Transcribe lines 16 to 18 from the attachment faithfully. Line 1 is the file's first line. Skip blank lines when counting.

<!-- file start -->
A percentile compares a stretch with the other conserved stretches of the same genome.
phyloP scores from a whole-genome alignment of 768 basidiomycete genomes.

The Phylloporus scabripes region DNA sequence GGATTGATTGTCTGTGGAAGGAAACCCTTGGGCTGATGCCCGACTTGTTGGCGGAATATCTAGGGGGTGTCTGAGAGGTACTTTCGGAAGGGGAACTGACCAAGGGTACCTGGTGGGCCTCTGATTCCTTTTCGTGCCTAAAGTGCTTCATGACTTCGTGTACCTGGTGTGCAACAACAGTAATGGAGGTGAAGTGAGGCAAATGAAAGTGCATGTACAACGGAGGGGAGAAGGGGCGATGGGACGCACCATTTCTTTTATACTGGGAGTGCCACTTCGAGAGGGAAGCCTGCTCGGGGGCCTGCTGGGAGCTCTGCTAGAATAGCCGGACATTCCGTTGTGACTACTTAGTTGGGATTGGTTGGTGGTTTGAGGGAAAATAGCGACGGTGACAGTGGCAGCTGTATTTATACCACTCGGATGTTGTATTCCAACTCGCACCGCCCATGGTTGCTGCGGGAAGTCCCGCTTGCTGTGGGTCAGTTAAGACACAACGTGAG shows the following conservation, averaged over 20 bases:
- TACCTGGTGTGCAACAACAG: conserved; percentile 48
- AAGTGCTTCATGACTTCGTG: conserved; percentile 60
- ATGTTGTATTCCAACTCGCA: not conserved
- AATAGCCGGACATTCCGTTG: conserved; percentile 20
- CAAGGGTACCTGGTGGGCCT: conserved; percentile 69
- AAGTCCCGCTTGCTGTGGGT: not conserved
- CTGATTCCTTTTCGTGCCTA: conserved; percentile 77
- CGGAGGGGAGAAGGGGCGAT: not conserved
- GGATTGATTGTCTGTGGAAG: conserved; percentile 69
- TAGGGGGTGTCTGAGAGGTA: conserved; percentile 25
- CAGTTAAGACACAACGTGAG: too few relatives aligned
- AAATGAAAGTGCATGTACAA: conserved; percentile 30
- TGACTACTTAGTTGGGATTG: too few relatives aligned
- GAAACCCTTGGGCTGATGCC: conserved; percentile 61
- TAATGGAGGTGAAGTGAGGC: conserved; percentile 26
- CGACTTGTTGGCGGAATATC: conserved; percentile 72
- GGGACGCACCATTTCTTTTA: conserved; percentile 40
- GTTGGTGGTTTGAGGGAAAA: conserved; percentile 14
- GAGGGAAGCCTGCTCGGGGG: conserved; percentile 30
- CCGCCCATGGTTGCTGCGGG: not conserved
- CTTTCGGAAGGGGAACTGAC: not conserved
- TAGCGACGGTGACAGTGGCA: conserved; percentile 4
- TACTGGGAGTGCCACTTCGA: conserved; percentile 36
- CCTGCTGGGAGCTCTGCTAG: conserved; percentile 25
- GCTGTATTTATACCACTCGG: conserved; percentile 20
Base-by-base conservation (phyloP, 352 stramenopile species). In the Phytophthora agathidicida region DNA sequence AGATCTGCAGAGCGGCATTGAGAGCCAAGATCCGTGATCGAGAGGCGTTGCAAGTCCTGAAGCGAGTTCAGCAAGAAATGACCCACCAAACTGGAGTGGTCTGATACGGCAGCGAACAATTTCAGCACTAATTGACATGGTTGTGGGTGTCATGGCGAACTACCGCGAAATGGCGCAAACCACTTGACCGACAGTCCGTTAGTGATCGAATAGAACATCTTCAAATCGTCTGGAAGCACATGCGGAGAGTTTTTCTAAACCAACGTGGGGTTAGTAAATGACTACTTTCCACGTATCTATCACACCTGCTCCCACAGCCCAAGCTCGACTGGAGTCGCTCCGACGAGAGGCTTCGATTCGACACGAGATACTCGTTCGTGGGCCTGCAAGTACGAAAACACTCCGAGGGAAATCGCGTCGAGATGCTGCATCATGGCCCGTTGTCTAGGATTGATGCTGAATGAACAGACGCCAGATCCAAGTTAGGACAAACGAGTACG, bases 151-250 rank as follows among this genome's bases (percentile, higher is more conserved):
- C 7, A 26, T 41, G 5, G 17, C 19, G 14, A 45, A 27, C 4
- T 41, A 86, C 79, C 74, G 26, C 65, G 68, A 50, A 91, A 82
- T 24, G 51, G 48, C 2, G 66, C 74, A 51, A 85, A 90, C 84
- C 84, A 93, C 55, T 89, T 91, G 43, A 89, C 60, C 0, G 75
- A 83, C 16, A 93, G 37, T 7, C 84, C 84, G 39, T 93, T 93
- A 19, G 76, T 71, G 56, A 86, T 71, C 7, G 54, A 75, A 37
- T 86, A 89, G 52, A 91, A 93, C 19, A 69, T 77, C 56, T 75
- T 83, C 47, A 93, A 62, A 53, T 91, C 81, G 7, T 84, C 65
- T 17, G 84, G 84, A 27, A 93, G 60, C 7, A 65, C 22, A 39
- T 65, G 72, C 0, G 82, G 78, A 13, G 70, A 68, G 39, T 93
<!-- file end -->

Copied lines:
- TGACTACTTAGTTGGGATTG: too few relatives aligned
- GAAACCCTTGGGCTGATGCC: conserved; percentile 61
- TAATGGAGGTGAAGTGAGGC: conserved; percentile 26